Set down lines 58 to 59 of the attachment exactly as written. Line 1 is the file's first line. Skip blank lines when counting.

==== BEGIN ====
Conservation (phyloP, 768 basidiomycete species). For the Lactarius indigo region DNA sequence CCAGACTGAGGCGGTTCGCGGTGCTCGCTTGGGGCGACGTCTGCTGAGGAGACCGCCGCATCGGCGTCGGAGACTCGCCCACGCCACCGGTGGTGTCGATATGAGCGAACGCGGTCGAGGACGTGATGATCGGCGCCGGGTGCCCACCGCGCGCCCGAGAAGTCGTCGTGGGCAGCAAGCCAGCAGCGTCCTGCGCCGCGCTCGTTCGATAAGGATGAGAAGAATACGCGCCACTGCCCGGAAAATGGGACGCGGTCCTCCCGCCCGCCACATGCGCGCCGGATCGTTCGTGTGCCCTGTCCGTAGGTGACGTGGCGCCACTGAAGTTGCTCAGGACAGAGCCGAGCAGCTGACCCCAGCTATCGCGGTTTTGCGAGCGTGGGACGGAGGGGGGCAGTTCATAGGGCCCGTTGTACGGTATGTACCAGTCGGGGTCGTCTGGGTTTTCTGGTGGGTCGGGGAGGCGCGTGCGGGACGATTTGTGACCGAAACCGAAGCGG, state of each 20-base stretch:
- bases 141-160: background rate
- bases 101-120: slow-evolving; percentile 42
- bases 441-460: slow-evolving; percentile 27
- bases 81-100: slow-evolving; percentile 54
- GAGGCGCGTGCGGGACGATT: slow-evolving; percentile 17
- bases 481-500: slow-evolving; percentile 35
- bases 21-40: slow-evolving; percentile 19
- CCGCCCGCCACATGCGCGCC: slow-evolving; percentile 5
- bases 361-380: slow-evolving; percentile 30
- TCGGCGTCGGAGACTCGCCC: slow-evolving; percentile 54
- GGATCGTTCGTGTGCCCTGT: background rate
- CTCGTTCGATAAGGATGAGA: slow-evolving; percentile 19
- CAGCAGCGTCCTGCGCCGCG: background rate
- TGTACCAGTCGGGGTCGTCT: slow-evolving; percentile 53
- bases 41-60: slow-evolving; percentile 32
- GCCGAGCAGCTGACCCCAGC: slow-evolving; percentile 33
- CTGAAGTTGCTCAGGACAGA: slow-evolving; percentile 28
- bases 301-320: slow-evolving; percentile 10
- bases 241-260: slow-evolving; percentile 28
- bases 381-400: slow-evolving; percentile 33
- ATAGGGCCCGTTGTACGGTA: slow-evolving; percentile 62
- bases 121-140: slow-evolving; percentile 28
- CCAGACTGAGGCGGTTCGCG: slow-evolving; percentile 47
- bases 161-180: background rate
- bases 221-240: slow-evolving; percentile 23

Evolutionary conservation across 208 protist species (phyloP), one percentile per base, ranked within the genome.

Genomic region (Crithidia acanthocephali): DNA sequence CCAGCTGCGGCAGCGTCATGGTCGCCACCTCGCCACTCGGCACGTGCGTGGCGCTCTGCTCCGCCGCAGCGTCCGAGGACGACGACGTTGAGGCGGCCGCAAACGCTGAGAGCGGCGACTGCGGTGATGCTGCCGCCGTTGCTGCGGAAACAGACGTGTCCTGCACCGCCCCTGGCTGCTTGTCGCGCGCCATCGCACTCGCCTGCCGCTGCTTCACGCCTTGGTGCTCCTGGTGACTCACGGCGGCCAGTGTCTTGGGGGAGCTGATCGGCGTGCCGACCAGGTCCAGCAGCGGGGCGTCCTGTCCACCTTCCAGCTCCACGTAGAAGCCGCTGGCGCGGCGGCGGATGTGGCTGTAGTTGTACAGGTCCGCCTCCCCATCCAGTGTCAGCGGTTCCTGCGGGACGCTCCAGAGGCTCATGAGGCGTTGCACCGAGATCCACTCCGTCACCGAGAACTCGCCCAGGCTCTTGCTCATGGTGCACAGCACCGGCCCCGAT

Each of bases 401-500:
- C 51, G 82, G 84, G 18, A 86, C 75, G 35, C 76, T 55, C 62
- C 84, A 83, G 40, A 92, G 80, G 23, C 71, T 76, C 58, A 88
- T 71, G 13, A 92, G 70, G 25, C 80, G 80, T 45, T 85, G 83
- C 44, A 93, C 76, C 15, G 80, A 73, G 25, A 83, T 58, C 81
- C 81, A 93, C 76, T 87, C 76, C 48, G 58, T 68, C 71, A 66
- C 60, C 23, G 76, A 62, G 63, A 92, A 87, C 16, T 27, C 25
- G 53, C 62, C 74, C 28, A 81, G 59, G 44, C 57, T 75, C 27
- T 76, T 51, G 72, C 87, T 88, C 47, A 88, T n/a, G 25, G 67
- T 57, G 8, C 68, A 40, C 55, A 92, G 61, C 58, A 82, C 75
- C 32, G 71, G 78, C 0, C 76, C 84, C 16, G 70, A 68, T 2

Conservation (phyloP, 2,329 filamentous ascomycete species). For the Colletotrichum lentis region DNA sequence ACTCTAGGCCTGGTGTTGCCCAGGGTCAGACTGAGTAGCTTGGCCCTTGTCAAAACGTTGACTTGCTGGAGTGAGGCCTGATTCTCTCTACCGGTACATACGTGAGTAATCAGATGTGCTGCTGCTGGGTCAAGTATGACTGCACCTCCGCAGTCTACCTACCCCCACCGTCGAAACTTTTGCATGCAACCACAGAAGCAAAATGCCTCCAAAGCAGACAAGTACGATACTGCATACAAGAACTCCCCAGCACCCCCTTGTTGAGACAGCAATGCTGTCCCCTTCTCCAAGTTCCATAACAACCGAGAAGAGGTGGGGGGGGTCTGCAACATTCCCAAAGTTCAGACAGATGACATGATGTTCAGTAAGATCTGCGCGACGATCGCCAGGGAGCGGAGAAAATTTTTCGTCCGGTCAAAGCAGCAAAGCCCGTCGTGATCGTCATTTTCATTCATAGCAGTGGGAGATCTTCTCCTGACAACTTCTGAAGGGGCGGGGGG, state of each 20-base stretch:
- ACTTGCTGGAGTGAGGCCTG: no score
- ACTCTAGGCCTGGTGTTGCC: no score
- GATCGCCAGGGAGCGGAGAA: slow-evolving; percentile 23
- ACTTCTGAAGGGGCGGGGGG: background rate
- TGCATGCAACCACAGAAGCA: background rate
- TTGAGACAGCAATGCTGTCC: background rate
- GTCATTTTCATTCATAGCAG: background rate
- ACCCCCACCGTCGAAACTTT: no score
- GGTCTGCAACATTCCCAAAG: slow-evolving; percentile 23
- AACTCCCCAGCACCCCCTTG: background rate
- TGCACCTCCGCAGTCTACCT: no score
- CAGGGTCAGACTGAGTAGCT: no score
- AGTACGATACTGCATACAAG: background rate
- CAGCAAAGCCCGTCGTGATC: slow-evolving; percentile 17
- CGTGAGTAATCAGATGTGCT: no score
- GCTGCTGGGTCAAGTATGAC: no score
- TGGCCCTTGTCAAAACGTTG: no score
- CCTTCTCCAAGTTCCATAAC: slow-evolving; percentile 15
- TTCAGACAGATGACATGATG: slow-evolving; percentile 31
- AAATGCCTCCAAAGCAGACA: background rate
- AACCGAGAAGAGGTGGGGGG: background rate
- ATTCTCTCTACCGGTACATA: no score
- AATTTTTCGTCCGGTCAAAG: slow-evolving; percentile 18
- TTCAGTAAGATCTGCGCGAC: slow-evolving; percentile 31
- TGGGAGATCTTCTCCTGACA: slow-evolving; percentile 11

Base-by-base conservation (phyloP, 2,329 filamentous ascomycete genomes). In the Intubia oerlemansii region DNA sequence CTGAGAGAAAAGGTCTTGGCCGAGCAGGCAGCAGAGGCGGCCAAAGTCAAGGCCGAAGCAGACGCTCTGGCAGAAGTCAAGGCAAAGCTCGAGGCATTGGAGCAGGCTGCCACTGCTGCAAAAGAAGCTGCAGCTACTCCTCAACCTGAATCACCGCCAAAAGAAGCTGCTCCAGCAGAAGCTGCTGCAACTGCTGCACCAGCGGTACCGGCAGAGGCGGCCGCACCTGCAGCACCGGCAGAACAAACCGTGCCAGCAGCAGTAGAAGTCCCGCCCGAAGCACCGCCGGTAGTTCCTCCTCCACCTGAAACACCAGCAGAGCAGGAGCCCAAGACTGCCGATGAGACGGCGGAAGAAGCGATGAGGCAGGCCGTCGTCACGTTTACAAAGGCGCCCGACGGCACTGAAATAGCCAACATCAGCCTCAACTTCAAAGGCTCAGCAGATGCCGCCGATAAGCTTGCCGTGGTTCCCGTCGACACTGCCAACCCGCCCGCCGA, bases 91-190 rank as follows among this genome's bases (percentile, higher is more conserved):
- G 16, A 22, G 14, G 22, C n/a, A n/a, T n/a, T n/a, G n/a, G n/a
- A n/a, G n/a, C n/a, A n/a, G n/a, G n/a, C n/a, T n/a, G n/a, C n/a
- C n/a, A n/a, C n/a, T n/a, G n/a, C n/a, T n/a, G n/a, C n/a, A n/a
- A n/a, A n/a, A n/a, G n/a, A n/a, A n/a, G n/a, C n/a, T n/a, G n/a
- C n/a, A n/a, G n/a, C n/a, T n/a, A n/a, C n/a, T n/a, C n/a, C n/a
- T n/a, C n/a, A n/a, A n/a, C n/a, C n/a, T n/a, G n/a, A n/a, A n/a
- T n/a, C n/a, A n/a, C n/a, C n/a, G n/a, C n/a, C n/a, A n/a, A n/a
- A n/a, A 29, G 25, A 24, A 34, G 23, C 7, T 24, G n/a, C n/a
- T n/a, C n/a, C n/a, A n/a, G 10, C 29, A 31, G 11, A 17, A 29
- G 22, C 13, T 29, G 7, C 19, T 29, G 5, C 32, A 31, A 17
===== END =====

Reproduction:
- CCTTCTCCAAGTTCCATAAC: slow-evolving; percentile 15
- TTCAGACAGATGACATGATG: slow-evolving; percentile 31